For eight weeks, FX is airing Fosse/Verdon, a limited series about iconic choreographer/director Bob Fosse and legendary dancer Gwen Verdon, his wife and creative partner. Besides being catnip for theater fans, their story raises thoughts and questions about love, art, sacrifice, exploitation, abuse, and other topics that are both timely and timeless. This series explores both the aesthetic aspects of the show and its handling of those topics.
“Welcome, ladies and gentlemen,” coos a top-hatted, tuxedoed Gwen Verdon at the outset of this week’s episode. “You’re about to witness a story of greed, exploitation, adultery, and treachery—all the things we hold near and dear to our hearts.”
Imaginary emcee Gwen takes us through this episode much as imaginary standup comedian Bob took us through the last one, offering her own stylishly cynical take on the unfolding events. Not that they require much extra cynicism. As we follow Chicago through the rehearsal period and into its first few months on Broadway, the relationship between its star and its director is even darker than anything in that famously dark musical. For all that Gwen has given him—patience with his foibles, support in his recent illness, and the chance to create another hit musical—Bob seems bound and determined to punish her.
If Bob had been able to accept the fact that Gwen had gifts and connections that he didn’t, things might have been very different.In the blandest and most nonchalant of voices (and Sam Rockwell excels at this passive-aggressive business), he undermines Gwen in dozens of little ways, always with the excuse that he’s doing what’s best for the show. Behind her back—sometimes when she’s just barely out of earshot—he mutters to others about how her age is affecting her performance. He makes her sit on co-star Jerry Orbach’s lap for one dance number, instead of modifying the choreography or slowing the number down for her. When Gwen begs for a new closing number to end the show on a more triumphant note, Bob has the songwriters come up with a terrific new song, “Nowadays” (though only after other cast members support her request). Then he suggests making it a duet between her and co-star Chita Rivera.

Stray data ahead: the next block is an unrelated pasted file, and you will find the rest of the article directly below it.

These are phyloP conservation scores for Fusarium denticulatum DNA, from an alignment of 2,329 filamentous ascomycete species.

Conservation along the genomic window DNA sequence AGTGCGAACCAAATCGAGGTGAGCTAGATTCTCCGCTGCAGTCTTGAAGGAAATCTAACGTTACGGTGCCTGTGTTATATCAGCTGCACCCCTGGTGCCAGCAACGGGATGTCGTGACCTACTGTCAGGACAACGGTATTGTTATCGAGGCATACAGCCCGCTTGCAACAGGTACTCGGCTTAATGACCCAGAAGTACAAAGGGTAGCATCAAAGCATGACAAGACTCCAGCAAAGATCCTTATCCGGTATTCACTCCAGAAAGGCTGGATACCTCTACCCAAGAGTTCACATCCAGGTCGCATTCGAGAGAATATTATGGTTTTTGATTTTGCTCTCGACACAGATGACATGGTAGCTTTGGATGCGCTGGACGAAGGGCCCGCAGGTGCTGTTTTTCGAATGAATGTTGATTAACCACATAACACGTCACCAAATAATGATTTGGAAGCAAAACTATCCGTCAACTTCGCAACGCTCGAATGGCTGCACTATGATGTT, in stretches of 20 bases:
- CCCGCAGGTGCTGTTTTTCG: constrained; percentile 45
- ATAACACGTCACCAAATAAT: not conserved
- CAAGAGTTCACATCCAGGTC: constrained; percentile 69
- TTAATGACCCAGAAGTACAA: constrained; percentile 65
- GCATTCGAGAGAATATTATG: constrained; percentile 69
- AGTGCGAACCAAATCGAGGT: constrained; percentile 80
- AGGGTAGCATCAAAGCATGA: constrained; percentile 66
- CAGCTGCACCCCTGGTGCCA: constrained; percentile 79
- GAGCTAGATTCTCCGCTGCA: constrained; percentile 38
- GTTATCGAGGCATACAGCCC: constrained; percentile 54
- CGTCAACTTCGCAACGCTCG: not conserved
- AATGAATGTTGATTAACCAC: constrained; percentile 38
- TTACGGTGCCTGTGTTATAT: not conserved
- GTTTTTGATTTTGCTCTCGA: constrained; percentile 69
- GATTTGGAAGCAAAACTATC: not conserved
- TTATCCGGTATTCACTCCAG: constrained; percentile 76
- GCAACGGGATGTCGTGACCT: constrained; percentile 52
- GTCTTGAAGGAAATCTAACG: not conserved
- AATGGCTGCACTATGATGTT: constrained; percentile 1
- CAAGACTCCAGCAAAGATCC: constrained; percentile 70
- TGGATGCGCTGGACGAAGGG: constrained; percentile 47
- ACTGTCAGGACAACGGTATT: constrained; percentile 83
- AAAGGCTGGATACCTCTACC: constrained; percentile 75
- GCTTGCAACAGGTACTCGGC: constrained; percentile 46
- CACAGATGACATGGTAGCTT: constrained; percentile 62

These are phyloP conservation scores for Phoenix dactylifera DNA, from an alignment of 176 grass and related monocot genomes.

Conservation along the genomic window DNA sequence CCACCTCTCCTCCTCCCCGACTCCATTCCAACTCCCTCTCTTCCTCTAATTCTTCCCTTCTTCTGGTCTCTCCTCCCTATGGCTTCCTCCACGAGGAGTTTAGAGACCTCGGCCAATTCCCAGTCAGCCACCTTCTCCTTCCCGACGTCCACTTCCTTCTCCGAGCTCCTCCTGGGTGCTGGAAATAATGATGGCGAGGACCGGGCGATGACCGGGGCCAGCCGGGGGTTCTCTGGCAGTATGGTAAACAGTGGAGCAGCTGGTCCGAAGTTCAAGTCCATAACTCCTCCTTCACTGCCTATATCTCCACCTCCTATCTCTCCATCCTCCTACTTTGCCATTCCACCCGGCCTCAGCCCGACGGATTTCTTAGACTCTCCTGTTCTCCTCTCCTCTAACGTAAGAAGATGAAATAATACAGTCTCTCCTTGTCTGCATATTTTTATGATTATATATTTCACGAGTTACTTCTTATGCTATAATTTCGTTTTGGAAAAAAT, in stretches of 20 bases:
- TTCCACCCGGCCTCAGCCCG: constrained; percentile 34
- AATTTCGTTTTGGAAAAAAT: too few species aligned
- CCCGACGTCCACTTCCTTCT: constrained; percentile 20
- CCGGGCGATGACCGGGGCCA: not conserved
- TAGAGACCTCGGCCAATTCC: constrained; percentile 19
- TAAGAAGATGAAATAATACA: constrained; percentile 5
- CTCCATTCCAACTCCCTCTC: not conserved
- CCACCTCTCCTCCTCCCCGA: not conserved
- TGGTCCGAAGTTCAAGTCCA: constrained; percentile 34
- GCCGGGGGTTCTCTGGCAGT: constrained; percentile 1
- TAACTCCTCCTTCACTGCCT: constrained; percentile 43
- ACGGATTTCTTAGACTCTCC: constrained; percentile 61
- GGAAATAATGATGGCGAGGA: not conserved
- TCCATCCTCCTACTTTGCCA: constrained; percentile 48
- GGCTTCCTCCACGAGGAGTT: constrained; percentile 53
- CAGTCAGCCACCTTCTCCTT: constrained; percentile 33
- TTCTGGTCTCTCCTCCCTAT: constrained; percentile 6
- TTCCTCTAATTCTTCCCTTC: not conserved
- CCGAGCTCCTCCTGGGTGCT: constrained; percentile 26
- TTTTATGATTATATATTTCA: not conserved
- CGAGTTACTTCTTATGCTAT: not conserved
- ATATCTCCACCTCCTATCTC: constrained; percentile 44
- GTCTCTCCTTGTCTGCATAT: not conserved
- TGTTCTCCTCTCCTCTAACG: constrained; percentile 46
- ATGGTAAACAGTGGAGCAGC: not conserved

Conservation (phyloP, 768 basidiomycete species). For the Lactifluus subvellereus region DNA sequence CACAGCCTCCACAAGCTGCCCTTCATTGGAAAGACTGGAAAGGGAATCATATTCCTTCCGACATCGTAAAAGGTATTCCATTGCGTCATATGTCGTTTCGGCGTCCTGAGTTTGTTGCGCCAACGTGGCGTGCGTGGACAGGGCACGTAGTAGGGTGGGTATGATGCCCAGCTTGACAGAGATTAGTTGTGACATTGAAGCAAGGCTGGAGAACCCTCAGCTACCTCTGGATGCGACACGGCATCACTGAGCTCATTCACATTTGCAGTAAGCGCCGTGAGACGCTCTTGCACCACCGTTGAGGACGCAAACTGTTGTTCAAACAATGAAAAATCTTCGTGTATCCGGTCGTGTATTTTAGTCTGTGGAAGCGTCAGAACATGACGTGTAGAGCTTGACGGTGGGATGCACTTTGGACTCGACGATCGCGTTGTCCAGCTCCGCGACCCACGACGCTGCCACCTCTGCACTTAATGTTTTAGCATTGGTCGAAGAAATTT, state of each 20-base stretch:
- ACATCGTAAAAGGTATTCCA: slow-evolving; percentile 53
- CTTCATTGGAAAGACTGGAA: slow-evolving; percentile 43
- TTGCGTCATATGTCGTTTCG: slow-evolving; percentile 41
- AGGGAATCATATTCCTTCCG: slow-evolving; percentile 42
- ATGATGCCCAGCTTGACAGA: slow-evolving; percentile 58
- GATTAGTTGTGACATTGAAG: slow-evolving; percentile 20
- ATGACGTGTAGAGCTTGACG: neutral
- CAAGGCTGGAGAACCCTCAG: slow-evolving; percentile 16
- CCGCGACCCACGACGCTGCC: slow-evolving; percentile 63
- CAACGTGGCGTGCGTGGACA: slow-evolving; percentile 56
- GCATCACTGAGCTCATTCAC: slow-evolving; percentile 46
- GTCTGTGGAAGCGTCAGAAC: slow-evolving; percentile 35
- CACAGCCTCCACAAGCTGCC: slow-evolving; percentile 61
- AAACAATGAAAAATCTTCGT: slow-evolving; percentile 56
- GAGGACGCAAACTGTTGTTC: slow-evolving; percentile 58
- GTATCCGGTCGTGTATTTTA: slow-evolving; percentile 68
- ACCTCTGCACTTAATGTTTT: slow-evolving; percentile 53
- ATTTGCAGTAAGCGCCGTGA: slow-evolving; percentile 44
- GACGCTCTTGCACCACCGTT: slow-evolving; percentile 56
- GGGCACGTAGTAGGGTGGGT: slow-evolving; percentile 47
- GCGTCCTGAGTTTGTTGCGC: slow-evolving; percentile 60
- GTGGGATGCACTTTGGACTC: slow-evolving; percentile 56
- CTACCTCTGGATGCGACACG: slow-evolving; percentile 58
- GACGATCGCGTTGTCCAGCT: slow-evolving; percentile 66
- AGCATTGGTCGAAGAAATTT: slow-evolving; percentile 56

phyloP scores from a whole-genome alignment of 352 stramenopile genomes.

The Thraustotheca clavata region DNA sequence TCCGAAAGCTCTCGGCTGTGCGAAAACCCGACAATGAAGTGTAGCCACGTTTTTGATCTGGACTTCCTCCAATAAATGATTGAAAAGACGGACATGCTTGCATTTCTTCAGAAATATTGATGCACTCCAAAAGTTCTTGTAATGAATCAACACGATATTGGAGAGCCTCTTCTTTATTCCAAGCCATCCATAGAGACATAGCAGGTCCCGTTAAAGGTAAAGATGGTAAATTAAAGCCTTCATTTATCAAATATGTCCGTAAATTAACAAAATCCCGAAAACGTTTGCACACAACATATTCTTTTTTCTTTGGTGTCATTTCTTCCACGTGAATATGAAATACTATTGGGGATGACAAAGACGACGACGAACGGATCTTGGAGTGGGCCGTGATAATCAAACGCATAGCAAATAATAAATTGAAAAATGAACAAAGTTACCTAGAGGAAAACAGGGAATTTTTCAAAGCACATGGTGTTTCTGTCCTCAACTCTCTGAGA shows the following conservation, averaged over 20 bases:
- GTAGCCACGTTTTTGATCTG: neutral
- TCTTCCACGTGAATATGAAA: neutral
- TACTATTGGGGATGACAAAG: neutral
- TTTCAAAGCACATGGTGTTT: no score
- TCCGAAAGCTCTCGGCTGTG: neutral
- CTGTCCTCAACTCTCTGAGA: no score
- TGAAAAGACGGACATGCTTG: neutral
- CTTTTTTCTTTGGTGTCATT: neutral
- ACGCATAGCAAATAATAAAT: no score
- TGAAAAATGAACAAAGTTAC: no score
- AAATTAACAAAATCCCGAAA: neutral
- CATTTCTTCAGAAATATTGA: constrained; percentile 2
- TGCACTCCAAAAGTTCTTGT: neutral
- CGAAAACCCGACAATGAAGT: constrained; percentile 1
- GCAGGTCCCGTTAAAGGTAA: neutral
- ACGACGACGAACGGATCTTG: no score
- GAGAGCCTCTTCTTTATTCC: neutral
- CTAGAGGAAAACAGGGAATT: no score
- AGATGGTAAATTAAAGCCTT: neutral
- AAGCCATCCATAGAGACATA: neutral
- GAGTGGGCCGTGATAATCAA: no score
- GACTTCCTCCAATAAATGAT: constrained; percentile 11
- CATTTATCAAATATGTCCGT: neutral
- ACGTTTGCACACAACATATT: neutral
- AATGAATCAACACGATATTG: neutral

At this, Gwen finally loses it. If Bob likes to inflict death by a thousand cuts, Gwen prefers to plunge a knife straight into the jugular: “I could have let you stay a failed, bald dancer, a wannabe Fred Astaire, but I picked you up on my back and I carried you. Through Charity, through Cabaret, I’ve been carrying you . . . and you have never forgiven me for it. But you know damn well if I get this song, it’ll be my show and not yours, and you can’t stand the thought of it, can you? You just can’t stand the fact that I’m the star, not you.” She ends by threatening to have him removed as director.
Michelle Williams, who has consistently been doing brilliant work as Gwen Verdon, surpasses herself here, delivering this speech with enough rage to shatter the windows and blow the roof off. But Bob takes it with remarkable calm, knowing that, as the man whose skill and vision Gwen wants for the show, he still holds all the cards. We cut to opening night and, sure enough, there are Gwen and Chita performing “Nowadays”—as a duet. The two women share a lovely little backstage moment of solidarity and support, but it’s overshadowed by the big picture. Gwen had her moment of truth, but Bob won the battle.
There is, as we already know by now, a deep and painful history behind their clashes: a history of letdowns, betrayals, and resentment. In her rant, Gwen unerringly identifies what’s been bothering Bob all these years. He is, as I’ve said, the vision behind the performer, the one who showcases the performer, the one who molds and shapes and directs the performer . . . but she’s the performer. She’s out there playing to the audience, basking in the glow of their admiration. And whether or not he’ll admit it openly, it guts him.